You are an important member of your CF care team. While you depend on your team members at clinic for essential guidance on your medical care, you can suggest ways to help reduce the risk of spreading germs during your clinic visits.
Talk to your care team about any questions or concerns you have about germs and the risks and benefits associated with any part of your treatment. Although germs are everywhere, there is a lot that you and your care team can do together to reduce the
risk from germs while maintaining your health through regular clinic visits.
Germs can spread as far as 6 feet (2 meters) through droplets released in the air when someone coughs or sneezes.
Try to stay at least 6 feet away from others with CF and anyone with a cold, flu or infections while at clinic or in the hospital, where you're more likely to be around others who are sick.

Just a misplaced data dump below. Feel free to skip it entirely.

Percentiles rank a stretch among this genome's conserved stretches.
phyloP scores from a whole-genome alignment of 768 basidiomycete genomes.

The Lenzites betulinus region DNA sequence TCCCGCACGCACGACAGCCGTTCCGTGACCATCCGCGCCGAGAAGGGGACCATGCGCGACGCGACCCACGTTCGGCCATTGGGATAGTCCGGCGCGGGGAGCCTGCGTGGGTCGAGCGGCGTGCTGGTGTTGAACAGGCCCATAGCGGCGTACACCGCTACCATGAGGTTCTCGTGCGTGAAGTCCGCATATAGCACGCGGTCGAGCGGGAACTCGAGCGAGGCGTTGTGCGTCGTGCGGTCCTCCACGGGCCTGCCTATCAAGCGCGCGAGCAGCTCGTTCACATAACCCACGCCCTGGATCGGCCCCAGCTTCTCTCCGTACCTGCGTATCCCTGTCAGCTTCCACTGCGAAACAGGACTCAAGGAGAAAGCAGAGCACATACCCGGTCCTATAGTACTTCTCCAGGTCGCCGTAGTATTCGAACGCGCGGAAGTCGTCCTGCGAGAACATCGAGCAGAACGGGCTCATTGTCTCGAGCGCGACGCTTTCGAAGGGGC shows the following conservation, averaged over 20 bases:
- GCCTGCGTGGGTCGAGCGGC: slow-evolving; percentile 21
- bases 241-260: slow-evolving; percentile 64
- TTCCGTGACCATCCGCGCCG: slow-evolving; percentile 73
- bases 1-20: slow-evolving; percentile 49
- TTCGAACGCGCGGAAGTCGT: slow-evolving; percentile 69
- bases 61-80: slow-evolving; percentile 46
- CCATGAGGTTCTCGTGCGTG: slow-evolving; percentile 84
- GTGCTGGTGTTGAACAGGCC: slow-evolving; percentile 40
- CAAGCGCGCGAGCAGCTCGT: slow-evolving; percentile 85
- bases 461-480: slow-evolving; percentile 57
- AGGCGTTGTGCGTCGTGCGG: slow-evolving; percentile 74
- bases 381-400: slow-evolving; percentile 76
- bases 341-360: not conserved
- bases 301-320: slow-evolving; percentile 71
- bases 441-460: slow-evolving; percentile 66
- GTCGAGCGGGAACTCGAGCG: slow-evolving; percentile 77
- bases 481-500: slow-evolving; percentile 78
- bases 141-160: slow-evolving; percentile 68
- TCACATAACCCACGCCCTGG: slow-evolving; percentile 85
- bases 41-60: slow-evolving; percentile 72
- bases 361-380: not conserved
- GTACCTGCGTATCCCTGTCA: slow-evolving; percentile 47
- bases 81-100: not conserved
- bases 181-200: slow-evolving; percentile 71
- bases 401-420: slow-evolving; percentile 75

You can catch and spread germs when you touch something with germs already on it, like a doorknob, handrail, or keyboard, and then touch your eyes, nose, or mouth.
Wash your hands with soap and water or clean them with an alcohol-based hand gel. Encourage your family and friends to keep their hands clean as well.
Everyone should wash or clean their hands:
Wearing a mask can help you reduce your risk of breathing in or spreading germs to others. The mask can block out germ-carrying droplets or remains of droplets that can be suspended in the air.
When you enter any health care setting, wear a surgical mask. Use the smallest mask possible to fit your face and replace the mask if it gets wet.
You can remove your mask:
If wearing a mask makes it difficult to breathe, talk to your CF care team about other options to protect you from germs.